This court finds, however, thatt these affidavits are insufficient to raise a question of fact to defeat the plaintiffs' motion for summary judgment. There is no indication that the EPA would not consider the information contained in Tenneco Polymers' DMR's and NCR's as conclusively showing permit violations. Moreover, the affidavits do not raise a question of fact that there were errors in the actual tests performed which showed permit violations. This court is in agreement with the other courts in this district that "reports or records which are required to be kept by law, such as DMR's and NCR's, may be used to establish a defendant's liability." FDO, supra, at 1538, relying on NJSPIRG v. Monsanto, 14 ELR at 20230-31. As noted by the court in FDO:

This result is consistent with the legislative history of the Act, which emphasizes the benefits of expedition in enforcing the Act:

[T]he bill . . . estabishes and makes precise new requirements imposed on persons and subject to enforcement. One purpose of these requirements is to avoid the necessity of lengthy fact finding investigations at the time of enforcement. Enforcement of violations of requirements under this Act should be based on relatively narrow fact situations requiring a minimum of discretionary decision making or delay.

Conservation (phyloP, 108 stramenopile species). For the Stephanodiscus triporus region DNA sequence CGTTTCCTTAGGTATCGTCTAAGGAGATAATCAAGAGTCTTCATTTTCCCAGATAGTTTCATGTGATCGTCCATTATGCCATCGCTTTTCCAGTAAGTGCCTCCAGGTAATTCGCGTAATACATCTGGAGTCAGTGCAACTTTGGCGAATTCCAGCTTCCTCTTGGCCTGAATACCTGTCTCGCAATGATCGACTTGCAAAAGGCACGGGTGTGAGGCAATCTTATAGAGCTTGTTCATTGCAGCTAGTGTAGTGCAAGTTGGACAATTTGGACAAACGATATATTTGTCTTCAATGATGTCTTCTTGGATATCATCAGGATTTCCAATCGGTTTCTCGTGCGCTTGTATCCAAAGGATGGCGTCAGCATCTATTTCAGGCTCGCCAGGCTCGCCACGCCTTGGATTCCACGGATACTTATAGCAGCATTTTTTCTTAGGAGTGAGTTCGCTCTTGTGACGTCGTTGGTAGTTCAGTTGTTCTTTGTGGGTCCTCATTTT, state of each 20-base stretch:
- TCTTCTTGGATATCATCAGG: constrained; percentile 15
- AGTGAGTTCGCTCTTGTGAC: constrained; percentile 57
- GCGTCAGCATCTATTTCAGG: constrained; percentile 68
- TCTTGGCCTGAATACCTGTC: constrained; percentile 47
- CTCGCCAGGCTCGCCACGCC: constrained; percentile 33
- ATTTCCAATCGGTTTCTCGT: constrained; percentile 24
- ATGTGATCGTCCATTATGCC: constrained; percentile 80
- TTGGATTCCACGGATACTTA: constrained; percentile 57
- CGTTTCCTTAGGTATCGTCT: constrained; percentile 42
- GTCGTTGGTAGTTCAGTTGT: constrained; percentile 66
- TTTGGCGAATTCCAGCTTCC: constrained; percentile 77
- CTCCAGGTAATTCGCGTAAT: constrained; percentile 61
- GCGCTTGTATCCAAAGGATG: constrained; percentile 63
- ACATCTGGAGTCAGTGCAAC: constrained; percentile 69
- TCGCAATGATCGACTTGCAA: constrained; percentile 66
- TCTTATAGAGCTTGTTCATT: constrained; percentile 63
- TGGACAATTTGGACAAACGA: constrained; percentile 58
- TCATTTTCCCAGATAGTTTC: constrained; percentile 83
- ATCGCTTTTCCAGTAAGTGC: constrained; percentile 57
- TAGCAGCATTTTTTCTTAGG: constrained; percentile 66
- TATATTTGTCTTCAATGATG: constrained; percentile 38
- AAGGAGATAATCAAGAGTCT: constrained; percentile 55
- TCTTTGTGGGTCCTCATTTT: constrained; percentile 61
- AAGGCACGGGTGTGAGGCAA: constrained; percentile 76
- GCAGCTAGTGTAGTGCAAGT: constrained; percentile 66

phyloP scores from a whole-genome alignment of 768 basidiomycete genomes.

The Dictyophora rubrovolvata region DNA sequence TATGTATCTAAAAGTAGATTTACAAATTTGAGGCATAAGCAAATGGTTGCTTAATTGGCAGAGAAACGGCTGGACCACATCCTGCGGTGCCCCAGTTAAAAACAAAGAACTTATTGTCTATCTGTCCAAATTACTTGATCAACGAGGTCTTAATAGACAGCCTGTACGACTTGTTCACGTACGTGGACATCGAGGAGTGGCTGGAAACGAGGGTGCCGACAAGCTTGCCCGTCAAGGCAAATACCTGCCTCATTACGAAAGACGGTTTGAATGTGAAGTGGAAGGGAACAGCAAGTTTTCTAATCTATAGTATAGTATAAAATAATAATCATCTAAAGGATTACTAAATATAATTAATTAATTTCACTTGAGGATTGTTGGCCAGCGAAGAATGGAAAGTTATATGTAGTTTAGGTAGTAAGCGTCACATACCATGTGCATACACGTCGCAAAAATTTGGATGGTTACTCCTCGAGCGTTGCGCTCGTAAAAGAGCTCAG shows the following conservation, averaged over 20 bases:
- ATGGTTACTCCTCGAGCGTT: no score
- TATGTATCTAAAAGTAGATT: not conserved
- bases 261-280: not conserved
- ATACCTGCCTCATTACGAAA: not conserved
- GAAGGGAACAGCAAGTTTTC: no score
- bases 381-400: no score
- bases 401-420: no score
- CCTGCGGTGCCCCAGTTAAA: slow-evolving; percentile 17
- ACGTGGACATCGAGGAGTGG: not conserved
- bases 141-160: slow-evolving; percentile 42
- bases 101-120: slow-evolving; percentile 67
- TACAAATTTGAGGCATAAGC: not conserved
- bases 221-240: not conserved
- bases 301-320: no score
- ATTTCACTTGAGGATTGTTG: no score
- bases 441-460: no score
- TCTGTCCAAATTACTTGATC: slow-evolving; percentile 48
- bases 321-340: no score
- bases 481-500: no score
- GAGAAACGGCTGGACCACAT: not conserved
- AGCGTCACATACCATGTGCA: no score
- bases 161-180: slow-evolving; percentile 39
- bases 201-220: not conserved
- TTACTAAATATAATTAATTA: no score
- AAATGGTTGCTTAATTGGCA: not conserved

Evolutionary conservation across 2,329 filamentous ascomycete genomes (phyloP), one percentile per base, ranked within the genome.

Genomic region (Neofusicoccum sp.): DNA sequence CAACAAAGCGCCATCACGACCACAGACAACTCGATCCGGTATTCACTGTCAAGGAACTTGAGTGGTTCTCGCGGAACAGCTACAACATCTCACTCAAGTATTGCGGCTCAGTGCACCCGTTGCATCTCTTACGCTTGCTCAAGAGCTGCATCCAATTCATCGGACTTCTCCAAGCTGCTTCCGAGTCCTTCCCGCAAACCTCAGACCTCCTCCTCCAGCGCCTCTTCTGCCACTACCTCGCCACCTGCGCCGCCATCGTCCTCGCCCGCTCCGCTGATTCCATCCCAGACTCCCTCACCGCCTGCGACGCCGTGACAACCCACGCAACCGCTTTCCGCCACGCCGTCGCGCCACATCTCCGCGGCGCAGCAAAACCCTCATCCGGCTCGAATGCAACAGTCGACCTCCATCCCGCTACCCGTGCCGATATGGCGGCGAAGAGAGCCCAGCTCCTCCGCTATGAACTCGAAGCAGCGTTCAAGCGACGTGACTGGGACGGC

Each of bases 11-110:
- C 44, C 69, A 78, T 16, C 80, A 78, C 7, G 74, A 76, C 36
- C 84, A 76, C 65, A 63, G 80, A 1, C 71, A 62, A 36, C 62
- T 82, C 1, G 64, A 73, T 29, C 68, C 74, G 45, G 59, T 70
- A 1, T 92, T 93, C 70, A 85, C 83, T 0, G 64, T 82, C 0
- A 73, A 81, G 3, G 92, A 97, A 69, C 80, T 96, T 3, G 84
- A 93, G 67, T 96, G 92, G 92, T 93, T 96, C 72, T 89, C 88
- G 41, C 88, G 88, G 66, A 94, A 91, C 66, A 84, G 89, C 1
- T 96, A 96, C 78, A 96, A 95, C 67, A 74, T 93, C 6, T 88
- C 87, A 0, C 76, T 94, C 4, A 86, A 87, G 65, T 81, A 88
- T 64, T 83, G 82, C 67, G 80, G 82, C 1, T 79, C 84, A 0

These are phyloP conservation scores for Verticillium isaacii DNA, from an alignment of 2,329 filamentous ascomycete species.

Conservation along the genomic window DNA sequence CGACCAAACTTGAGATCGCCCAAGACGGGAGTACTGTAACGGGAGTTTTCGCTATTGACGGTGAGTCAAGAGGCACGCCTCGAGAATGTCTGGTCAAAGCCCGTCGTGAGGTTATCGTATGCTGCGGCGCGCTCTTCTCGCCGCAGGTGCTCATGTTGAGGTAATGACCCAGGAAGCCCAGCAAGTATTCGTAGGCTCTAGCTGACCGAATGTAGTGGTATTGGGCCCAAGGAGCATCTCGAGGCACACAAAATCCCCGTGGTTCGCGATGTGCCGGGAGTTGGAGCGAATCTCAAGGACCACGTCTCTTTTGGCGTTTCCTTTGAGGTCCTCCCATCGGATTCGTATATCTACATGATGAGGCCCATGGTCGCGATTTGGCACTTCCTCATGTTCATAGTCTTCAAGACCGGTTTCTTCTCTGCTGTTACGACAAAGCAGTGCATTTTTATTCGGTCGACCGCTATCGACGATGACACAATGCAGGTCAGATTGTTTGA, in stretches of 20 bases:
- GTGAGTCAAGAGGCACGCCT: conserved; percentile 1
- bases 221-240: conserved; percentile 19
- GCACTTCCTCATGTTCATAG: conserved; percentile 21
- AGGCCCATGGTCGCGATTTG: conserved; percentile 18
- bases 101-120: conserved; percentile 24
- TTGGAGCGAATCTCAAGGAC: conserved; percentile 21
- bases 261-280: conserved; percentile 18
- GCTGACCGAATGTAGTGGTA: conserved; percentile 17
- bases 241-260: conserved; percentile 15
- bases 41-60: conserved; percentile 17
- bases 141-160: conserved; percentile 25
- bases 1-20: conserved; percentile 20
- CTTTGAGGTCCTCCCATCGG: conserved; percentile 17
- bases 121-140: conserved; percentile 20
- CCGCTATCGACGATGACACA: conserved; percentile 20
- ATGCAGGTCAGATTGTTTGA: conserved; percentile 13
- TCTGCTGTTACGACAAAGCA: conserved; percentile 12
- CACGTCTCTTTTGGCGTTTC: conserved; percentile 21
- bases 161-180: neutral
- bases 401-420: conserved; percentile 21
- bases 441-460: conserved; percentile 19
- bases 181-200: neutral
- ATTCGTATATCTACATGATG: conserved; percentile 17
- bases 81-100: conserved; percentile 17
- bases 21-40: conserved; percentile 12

S. REP. No. 414, 92nd Cong., 1st Sess. 64, reprinted in 1972 U.S. CODE CONG. & AD. NEWS 3668, 3730. [Footnote omitted].

FDO, supra at 1538-39. Consequently, summary judgment will be granted to the plaintiffs on the issue of Tenneco Polymers' liability. However, since the defendant has raised a question of fact as to whether it can held liable for violations which occurred when the plant was owned by Tenneco Chemicals, summary judgment will be granted only for violations which occurred after December 15, 1982.

C. Plaintiffs' Motion To Amend The Complaint

The plaintiffs have also moved to amend their complaint to name Tenneco Resins (formerly Tenneco Chemicals) as a defendant. The court will grant the motion to amend the complaint pursuant to Fed. R. Civ. P. 21. However, the court notes that it has rendered an opinion today concerning the liability of Tenneco Polymers only. After Tenneco Resins has been served in accordance with the Federal Rules of Civil Procedure, the plaintiffs may make any appropriate motions.

D. Defendant's Motion To Exceed Page Limitation